In 1947, Heathmont in Victoria was a small rustic hamlet comprising many bush blocks and orchards. Engineer Albert Law bought one of those orchards and moved to it with his wife. At the same time, Englishman Sidney Humphrey was looking to make his future in Australia. He offered some financial backing which allowed Albert Law to buy two second-hand knitting machines, on which he started making socks in his house before building a small factory at the front of his block on Armstrong Road. The Humphrey Law factory is still on the same site today!
Right from the beginning, Humphrey and Law were determined to make their socks wholly in Australia. At the time, gentlemen’s top-quality socks were imported, mainly from England, with it taking over four weeks to ship them to Australia. So the convenience of buying Australian-made socks was obvious. But those socks had to be of excellent quality to compete with the imported socks, and Humphrey Law worked hard to ensure that their socks were top quality.
Early days at Humphrey Law’s factory in Heathmont, VIC
Even so, in the 1950s and 60s, some believed locally Australian-made products were somehow inferior to imported products – especially those from the Mother Country! But gradually, consumers found that Humphrey Law socks were comfortable and long-wearing. Thick wool socks were particularly appreciated in country areas, and Humphrey Law’s customer base in rural Australia is still solid. Bush folk know a good sock when they find one!
Slowly, the business prospered, and Albert Law’s children joined their father in the business in the 1970s. Mechanical engineer Richard, chemical engineer Robert, and computer analyst Elizabeth provided the skills necessary to keep Humphrey Law advancing.
“Humphrey Law is a true Australian family business,” says Robert Law. “From the beginning, our business aimed to provide quality and value for money, which has not changed. Today’s Humphrey Law socks are carefully made with the finest natural yarns - predominantly wool and cotton - and sold at realistic and competitive prices.”
Humphrey Law’s Australian Made socks
Before leaving the factory, every pair of Humphrey Law socks is manually examined in the grading room to ensure no defects and labelled with the Australian Made logo.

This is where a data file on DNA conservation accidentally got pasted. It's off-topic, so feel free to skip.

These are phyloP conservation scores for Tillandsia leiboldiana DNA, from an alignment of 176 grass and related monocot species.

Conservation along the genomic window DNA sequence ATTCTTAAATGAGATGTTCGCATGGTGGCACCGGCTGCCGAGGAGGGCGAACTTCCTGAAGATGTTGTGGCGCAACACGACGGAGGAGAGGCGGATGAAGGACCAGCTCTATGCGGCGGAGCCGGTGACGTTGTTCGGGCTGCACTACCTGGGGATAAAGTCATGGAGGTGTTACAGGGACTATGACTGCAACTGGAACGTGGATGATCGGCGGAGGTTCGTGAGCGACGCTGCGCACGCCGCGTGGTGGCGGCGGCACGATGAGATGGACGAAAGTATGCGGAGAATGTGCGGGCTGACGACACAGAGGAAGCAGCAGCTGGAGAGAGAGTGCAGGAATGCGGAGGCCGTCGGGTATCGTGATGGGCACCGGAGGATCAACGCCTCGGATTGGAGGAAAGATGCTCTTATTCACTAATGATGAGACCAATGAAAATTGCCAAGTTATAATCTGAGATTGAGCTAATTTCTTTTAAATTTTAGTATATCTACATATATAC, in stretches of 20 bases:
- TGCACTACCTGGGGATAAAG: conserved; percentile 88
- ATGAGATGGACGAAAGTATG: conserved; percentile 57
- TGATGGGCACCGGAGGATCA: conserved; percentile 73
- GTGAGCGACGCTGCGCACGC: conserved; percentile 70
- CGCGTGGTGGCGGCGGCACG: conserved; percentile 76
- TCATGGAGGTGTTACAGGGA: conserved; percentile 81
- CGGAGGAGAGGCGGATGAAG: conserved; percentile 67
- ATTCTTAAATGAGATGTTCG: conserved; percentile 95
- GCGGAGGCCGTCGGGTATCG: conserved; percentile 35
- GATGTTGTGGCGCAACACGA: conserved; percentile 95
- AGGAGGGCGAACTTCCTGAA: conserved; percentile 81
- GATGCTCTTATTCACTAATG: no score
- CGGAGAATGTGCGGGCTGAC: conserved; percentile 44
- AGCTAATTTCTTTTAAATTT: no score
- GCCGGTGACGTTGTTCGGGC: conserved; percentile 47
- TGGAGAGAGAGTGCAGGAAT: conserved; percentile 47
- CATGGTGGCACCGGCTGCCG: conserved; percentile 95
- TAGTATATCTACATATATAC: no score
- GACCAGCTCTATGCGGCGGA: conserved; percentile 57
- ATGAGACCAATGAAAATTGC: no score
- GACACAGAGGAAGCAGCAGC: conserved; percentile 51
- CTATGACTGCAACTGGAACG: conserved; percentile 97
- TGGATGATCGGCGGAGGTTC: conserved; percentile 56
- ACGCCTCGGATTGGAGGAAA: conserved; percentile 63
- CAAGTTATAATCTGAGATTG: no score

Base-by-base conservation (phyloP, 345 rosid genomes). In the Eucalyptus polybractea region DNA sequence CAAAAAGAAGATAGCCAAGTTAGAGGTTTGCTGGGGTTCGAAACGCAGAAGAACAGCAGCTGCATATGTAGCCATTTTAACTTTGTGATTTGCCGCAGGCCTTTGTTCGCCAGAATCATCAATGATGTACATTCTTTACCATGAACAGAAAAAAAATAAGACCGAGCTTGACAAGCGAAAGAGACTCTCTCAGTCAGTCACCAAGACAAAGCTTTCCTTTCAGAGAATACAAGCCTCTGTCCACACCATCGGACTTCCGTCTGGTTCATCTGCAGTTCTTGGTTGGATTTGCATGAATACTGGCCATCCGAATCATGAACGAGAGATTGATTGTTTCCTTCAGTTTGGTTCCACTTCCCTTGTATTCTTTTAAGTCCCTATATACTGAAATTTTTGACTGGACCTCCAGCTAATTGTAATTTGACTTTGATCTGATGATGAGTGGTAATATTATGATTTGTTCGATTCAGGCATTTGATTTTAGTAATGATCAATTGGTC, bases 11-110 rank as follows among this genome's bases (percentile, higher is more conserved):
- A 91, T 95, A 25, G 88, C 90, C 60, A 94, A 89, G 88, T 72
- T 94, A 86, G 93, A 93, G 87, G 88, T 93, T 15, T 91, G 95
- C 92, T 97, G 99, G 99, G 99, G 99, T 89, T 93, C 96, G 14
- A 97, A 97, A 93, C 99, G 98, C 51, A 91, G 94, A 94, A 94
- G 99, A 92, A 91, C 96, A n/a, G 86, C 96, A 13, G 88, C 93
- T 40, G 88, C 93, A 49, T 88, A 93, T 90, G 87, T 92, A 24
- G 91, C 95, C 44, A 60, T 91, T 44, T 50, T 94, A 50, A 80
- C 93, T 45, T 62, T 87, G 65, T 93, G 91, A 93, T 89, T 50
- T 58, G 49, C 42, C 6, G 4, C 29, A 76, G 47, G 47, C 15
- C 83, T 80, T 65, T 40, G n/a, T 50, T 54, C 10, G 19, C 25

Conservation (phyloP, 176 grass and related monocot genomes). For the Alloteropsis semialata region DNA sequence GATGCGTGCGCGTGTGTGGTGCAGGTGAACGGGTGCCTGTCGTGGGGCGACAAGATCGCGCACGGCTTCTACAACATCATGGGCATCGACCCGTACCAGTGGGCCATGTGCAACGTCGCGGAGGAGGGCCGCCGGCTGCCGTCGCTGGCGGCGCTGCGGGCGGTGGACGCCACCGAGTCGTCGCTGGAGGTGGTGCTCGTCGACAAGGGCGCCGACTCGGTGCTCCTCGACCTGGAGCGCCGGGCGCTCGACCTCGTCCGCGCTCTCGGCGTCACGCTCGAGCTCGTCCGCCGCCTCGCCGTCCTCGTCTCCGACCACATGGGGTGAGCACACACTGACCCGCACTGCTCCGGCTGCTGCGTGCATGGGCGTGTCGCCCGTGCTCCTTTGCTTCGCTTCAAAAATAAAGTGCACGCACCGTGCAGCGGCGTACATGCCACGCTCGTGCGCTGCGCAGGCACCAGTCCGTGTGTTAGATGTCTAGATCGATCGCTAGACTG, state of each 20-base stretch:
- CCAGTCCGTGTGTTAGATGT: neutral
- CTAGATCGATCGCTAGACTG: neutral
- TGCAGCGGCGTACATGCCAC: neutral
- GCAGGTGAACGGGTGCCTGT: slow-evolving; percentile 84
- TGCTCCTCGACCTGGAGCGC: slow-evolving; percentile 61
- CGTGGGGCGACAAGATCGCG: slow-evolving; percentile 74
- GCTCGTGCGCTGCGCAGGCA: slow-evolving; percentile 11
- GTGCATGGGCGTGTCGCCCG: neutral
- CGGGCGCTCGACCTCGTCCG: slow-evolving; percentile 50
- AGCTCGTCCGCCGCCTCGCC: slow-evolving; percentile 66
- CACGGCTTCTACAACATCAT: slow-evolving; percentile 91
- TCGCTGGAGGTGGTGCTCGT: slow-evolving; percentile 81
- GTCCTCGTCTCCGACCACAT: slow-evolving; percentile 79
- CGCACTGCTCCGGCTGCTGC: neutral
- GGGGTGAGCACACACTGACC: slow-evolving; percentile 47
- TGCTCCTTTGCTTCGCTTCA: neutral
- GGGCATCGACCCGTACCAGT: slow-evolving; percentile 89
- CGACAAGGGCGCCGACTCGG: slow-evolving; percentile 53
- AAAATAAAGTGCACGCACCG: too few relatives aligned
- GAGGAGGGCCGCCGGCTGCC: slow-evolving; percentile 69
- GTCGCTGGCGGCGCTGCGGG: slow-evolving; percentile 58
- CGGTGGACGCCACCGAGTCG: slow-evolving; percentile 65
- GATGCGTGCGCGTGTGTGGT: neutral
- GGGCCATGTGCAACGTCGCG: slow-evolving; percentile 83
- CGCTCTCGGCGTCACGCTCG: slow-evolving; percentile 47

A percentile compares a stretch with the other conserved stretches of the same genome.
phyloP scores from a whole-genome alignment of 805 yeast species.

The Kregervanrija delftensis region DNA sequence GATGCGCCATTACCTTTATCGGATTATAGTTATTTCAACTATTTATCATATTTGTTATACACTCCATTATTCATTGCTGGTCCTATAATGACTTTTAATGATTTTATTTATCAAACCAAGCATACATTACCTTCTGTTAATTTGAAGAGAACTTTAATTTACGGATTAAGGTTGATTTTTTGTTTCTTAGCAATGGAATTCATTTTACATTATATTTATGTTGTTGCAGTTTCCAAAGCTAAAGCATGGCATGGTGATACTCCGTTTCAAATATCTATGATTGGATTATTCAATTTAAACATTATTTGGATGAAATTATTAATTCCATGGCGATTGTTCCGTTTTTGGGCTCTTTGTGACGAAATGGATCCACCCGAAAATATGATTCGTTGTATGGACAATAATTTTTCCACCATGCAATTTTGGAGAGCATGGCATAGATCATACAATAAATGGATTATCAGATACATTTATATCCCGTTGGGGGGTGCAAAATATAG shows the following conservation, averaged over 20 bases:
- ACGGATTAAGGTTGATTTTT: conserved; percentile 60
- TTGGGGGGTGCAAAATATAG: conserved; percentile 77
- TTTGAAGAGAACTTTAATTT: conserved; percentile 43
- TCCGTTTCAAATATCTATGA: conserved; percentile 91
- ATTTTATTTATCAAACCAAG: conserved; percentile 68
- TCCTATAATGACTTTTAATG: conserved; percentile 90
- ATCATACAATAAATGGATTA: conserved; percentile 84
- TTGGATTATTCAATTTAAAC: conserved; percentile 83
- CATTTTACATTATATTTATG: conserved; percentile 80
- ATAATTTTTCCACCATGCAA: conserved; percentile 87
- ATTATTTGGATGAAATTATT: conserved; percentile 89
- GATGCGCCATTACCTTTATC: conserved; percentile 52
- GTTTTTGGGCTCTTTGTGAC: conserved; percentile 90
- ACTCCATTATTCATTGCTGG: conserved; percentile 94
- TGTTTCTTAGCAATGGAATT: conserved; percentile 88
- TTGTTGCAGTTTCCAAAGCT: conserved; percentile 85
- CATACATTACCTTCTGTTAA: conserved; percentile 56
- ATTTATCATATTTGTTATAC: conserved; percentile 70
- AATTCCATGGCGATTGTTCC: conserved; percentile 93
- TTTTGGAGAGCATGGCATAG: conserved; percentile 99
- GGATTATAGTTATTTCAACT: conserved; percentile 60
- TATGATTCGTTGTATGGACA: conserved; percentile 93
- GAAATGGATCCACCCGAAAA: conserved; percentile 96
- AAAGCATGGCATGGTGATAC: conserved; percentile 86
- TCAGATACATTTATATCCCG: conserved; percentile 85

Robert explains, “Yarns and other raw materials come in the back door of our factory, and quality socks – with their green and gold Australian Made stickers - come out the front door! Between those doors, there’s a lot of Australian labour and ingenuity.
“We have had a very long association with the Australian Made organisation. It was helpful in the early days to establish that our socks were genuinely made in Australia. In more recent ‘Covid’ times when the realisation that Australia was importing almost everything hit home, Australian Made’s social media campaigns helped us score a direct hit with consumers and were a big help with sales over a difficult time.”
Since 2013, Humphrey Law has also held the contract to provide combat socks to the Australian Defence Forces (ADF). While the unit cost of a pair of Humphrey Law’s locally made socks was greater than that of imported socks, ADF saw that the quality of the local product was much higher and represented greater value for money.
New knitting machines at Humphrey Law’s factory in Heathmont, VIC
Value and sustainability are at the heart of everything Humphrey Law does. From creating long-lasting quality socks to recycling its cardboard and plastic waste and installing new state-of-the-art dyeing machines that use less water, energy and chemicals, Humphrey Law is constantly evolving to minimise its environmental impact.
As Robert Law points out, “A company does not survive seventy-five years in business by standing still. Sustainability is important to us, and we continually refine designs to increase the life of our socks. Doing so reduces the environmental impact of yarn and dye production, electricity, water, and waste to landfill.
“In fact, every process that leads to the finished sock has been looked at and improved to minimise our impact. For example, we’ve installed new machines, replaced fluorescent lighting tubes with LED tubes, recycled and repaired existing fluorescent fittings and installed a low-energy climate control system in our knitting room that works without refrigerated air-conditioning.
Our electricity use has also decreased since we installed 357 solar panels on the roof of our factory. They provide half of our power, so we now claim, ‘Every second sock is solar powered’.”